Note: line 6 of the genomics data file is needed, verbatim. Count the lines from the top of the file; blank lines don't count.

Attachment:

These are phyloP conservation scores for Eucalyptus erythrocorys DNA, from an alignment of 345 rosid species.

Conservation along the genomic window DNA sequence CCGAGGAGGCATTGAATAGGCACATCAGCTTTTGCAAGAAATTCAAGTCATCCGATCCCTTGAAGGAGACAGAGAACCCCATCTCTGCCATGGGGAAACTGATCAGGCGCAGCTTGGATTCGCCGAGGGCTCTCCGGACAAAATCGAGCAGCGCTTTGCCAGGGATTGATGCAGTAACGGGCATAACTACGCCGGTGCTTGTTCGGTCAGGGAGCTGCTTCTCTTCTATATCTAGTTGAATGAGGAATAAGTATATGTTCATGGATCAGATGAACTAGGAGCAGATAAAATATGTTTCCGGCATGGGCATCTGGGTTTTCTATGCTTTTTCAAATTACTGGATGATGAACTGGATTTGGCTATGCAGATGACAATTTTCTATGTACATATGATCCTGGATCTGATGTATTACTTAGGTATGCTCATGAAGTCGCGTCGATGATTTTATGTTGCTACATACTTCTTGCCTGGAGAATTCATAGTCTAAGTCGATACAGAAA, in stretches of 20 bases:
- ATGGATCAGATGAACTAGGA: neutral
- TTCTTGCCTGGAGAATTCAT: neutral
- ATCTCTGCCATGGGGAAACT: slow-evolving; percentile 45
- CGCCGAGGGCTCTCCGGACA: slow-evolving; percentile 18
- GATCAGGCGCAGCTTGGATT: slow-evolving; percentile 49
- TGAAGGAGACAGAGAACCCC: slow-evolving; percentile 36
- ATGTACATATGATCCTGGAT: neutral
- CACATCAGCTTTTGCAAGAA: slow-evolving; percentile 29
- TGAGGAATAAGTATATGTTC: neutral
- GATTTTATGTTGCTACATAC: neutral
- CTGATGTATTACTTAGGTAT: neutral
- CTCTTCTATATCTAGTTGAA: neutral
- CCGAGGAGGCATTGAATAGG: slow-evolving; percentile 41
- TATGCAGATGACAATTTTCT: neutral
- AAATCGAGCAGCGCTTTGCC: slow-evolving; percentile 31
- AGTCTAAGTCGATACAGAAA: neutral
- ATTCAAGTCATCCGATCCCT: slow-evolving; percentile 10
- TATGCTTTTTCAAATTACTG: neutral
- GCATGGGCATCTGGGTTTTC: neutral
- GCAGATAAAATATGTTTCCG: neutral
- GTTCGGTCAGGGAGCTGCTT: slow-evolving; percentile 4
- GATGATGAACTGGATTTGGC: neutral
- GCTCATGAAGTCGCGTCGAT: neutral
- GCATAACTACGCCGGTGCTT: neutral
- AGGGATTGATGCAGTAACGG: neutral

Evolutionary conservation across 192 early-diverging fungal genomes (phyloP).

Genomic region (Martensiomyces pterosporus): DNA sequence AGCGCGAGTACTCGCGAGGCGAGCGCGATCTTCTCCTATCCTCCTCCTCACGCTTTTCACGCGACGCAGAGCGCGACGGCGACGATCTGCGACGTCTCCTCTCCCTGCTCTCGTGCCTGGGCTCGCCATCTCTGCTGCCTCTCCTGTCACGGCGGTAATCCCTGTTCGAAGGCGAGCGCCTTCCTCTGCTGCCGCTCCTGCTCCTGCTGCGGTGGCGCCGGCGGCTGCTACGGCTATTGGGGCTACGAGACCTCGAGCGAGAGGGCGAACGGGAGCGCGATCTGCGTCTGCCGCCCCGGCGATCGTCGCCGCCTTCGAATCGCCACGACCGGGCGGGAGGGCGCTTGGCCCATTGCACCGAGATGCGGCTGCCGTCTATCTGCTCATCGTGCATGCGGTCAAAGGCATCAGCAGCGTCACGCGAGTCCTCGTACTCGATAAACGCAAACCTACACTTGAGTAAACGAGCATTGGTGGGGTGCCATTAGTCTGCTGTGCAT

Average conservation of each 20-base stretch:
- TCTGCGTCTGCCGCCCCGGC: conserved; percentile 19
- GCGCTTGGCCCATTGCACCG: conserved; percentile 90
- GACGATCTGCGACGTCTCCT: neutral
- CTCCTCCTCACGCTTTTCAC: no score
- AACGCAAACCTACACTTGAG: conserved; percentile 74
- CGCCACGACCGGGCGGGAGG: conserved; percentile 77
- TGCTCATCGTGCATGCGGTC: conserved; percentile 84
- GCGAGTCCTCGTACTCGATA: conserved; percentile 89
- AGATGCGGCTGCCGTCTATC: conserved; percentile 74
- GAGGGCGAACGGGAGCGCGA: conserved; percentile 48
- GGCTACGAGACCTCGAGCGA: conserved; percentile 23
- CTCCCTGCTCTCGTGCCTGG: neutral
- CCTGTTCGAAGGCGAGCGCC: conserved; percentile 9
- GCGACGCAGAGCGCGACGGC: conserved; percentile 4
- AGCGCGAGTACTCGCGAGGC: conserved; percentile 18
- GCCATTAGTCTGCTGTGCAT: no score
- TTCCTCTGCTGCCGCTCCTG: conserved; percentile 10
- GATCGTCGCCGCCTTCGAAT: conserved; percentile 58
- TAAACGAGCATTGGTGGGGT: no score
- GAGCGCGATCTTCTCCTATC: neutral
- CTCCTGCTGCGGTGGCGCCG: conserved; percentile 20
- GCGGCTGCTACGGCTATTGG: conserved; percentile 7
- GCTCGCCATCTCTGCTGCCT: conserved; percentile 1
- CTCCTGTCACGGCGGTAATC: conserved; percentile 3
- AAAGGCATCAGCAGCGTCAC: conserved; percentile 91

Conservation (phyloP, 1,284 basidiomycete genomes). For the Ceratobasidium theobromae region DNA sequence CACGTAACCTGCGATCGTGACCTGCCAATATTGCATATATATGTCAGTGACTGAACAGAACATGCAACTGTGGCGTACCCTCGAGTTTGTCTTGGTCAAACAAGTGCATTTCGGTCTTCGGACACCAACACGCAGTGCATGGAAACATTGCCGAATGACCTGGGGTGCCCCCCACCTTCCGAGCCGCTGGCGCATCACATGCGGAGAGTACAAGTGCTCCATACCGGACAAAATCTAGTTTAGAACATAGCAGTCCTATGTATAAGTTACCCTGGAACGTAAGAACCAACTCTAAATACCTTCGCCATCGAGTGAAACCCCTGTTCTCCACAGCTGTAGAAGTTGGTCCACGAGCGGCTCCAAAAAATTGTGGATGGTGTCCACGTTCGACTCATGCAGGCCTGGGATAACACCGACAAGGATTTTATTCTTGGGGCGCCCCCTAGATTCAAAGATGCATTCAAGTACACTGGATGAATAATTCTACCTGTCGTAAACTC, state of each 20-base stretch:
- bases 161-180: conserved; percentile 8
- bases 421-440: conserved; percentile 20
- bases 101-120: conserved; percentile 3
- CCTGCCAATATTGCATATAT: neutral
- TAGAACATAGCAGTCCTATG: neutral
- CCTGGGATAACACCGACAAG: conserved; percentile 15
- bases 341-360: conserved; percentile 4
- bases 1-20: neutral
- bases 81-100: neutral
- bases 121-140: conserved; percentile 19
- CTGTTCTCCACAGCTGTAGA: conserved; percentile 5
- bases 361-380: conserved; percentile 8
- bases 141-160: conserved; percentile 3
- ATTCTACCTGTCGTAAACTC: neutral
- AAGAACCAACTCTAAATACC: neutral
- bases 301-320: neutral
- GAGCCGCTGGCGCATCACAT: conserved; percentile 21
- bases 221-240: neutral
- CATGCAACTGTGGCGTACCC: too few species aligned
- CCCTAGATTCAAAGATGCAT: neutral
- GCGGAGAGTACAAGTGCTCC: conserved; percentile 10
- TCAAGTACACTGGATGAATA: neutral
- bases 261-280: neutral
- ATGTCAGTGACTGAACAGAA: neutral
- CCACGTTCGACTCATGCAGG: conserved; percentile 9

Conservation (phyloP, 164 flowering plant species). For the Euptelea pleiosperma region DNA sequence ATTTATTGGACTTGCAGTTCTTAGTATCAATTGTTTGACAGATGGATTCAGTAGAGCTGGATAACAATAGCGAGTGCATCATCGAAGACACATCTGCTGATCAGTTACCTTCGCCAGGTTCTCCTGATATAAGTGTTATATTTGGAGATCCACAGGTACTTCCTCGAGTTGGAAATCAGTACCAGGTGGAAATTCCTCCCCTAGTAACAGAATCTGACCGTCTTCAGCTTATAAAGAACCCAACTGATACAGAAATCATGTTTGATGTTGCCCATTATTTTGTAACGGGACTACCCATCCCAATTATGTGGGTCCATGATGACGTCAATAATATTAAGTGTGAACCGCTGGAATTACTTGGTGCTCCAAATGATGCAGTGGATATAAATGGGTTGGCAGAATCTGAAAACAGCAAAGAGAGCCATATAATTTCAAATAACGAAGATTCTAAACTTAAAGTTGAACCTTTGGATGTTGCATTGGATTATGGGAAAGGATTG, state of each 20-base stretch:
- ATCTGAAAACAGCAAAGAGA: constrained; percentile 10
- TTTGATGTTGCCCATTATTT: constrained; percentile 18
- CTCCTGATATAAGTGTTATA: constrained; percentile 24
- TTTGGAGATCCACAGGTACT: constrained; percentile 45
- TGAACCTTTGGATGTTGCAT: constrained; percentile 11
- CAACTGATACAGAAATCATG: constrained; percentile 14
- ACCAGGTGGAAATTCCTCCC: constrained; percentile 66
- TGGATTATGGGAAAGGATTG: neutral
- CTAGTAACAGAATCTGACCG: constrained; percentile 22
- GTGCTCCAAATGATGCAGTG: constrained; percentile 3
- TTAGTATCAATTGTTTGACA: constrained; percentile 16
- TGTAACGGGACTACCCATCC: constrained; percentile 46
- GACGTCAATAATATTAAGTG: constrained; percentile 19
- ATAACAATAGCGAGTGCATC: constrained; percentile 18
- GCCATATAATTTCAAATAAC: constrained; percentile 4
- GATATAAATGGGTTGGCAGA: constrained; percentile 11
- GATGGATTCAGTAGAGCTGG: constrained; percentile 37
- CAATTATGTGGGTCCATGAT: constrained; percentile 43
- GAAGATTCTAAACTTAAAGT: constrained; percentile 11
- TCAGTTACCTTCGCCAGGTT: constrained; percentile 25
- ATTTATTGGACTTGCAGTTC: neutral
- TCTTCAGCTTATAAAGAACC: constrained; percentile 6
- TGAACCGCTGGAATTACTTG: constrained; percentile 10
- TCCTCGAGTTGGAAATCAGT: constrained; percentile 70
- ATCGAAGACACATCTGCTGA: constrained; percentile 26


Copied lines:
- CGCCGAGGGCTCTCCGGACA: slow-evolving; percentile 18